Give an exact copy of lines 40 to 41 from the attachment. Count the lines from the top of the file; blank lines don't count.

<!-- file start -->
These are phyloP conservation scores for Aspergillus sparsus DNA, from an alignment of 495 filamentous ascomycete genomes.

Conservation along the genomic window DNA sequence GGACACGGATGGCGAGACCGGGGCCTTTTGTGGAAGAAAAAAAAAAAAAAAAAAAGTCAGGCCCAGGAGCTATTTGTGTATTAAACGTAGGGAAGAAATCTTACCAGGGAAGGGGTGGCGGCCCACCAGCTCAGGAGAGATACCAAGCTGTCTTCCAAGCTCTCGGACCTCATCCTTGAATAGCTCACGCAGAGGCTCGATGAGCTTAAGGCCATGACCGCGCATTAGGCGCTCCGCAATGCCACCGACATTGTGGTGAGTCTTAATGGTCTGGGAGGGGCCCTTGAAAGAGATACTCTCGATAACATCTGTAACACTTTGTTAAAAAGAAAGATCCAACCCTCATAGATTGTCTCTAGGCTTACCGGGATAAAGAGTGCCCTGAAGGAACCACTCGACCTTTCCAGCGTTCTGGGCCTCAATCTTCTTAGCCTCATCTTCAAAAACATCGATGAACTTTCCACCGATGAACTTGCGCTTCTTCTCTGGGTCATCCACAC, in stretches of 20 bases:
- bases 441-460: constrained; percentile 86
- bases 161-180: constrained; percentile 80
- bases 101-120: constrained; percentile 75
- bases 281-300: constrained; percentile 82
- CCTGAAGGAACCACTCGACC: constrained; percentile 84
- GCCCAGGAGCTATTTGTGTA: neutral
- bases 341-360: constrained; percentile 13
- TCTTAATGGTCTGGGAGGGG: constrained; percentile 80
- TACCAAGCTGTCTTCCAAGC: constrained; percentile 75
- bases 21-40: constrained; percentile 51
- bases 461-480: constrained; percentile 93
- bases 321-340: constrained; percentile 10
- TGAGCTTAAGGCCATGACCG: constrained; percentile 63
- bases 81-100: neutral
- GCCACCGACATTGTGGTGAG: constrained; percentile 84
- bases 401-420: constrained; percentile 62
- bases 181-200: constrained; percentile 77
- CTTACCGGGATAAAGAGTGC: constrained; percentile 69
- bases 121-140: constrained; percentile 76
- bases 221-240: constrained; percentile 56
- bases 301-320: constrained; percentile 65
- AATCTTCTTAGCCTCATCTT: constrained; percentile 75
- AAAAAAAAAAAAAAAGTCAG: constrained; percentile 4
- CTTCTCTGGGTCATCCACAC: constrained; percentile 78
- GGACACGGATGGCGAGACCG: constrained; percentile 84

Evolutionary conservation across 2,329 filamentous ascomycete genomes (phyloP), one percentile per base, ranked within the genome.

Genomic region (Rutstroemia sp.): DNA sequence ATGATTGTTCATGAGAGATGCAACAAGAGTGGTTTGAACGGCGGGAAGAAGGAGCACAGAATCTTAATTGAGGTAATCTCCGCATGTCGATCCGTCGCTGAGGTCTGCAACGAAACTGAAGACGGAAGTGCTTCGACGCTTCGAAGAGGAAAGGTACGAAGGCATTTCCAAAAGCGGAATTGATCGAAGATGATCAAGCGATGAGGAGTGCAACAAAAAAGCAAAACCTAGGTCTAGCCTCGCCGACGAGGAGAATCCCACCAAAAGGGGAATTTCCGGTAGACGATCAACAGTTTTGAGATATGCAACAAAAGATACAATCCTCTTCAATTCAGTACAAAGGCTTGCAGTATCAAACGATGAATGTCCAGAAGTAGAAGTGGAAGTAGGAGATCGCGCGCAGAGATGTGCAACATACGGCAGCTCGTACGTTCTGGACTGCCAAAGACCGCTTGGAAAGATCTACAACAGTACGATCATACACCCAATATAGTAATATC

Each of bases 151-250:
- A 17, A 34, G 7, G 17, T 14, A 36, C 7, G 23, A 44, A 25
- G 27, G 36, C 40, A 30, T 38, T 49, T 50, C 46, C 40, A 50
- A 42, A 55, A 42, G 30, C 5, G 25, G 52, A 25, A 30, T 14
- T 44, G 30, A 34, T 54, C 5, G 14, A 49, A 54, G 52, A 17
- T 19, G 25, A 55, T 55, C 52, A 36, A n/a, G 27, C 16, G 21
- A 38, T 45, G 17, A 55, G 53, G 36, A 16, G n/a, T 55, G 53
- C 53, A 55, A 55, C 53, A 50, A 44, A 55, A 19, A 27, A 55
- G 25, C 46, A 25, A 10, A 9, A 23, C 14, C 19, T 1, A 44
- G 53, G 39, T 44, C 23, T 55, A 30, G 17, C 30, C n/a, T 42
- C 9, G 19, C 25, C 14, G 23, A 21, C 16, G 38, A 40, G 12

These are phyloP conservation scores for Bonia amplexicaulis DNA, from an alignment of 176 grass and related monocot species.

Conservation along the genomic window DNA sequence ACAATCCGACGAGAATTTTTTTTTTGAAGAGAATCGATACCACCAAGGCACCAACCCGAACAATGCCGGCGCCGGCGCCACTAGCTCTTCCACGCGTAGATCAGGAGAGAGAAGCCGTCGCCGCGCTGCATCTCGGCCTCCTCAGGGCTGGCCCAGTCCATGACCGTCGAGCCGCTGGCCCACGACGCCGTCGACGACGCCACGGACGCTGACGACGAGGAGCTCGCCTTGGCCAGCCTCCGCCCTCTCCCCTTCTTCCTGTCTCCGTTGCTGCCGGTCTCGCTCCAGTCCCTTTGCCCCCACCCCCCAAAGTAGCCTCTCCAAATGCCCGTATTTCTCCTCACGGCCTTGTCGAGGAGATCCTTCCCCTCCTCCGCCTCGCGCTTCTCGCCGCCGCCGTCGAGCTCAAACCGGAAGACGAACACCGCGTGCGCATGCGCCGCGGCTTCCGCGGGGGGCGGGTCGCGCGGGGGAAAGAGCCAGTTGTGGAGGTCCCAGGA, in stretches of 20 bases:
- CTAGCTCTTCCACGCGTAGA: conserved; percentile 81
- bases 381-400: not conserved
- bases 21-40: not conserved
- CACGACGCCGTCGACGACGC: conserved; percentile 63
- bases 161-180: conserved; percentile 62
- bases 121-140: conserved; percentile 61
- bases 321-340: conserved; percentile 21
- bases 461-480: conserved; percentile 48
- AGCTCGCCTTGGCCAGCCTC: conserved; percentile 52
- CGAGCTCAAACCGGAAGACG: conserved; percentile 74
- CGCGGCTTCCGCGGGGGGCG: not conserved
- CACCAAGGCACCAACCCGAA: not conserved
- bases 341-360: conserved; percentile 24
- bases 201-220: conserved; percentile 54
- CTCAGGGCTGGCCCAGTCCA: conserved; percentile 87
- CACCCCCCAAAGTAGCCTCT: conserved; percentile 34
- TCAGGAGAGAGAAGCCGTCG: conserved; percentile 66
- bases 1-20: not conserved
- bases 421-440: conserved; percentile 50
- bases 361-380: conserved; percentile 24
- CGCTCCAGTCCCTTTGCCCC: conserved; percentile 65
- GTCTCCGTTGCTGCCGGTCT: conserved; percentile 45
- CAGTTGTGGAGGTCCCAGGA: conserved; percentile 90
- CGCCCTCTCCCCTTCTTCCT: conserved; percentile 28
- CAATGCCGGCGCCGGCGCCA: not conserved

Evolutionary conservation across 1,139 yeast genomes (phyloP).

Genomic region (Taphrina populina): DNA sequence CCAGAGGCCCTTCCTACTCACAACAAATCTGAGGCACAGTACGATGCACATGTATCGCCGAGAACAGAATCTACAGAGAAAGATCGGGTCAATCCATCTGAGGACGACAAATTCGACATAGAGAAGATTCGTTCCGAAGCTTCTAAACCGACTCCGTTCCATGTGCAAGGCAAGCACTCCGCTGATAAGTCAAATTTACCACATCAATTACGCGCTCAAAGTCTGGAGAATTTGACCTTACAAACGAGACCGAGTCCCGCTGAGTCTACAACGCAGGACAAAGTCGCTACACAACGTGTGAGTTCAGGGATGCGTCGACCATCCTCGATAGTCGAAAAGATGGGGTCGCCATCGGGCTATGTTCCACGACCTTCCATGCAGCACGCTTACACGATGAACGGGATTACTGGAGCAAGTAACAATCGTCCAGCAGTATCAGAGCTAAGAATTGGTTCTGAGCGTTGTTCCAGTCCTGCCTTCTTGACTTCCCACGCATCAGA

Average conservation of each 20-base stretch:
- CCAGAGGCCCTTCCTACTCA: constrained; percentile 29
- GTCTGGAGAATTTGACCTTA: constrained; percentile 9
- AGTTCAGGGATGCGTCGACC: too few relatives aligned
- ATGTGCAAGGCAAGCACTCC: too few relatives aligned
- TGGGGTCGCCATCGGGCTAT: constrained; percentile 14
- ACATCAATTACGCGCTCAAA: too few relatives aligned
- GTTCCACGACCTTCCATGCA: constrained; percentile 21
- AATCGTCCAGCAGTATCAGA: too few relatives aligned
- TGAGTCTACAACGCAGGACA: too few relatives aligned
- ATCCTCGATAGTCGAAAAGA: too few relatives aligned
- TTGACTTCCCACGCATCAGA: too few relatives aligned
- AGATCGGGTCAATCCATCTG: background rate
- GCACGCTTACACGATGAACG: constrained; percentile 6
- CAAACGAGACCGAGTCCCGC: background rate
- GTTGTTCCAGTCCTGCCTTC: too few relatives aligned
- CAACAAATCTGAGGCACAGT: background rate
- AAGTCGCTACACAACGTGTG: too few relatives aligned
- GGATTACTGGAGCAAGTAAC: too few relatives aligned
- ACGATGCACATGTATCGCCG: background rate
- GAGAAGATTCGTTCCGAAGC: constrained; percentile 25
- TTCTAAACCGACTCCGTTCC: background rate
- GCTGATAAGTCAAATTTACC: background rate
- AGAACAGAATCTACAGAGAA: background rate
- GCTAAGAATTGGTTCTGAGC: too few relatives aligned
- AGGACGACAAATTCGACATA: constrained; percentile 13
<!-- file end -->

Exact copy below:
- C 9, G 19, C 25, C 14, G 23, A 21, C 16, G 38, A 40, G 12

These are phyloP conservation scores for Bonia amplexicaulis DNA, from an alignment of 176 grass and related monocot species.